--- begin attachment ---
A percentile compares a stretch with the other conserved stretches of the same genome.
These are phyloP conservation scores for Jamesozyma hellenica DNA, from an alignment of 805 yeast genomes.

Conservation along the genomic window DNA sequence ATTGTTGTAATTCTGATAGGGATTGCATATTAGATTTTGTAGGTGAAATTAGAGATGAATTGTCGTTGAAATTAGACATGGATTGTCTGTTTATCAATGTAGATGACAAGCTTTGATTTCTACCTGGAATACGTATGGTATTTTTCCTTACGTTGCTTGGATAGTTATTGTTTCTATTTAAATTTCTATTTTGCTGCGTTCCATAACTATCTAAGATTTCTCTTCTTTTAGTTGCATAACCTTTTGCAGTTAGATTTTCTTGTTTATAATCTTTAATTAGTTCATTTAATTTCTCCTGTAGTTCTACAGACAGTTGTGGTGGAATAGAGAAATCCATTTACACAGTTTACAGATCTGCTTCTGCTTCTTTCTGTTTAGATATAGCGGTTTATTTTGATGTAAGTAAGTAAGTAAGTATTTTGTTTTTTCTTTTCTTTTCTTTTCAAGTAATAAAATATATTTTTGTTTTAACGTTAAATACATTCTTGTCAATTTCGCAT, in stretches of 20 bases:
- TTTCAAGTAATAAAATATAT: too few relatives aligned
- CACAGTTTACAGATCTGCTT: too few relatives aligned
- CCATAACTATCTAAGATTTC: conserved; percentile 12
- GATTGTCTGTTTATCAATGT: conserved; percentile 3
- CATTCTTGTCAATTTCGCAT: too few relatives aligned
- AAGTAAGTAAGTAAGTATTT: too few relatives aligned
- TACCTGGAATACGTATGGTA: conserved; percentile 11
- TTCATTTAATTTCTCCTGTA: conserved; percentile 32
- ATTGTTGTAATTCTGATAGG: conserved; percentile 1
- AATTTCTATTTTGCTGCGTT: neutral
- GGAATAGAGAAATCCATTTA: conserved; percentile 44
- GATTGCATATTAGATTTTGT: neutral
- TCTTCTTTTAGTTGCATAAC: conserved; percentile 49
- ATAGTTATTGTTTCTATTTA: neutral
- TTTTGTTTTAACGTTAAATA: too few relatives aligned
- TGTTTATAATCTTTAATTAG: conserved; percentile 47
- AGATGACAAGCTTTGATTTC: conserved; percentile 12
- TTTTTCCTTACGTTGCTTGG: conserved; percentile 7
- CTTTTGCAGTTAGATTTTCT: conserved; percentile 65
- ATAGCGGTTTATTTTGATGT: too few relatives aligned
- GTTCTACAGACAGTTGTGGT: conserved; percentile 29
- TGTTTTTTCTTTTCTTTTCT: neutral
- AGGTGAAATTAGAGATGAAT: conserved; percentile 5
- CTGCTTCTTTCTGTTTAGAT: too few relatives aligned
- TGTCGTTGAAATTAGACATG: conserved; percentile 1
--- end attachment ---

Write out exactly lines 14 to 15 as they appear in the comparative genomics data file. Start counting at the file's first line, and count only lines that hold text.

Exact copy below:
- GGAATAGAGAAATCCATTTA: conserved; percentile 44
- GATTGCATATTAGATTTTGT: neutral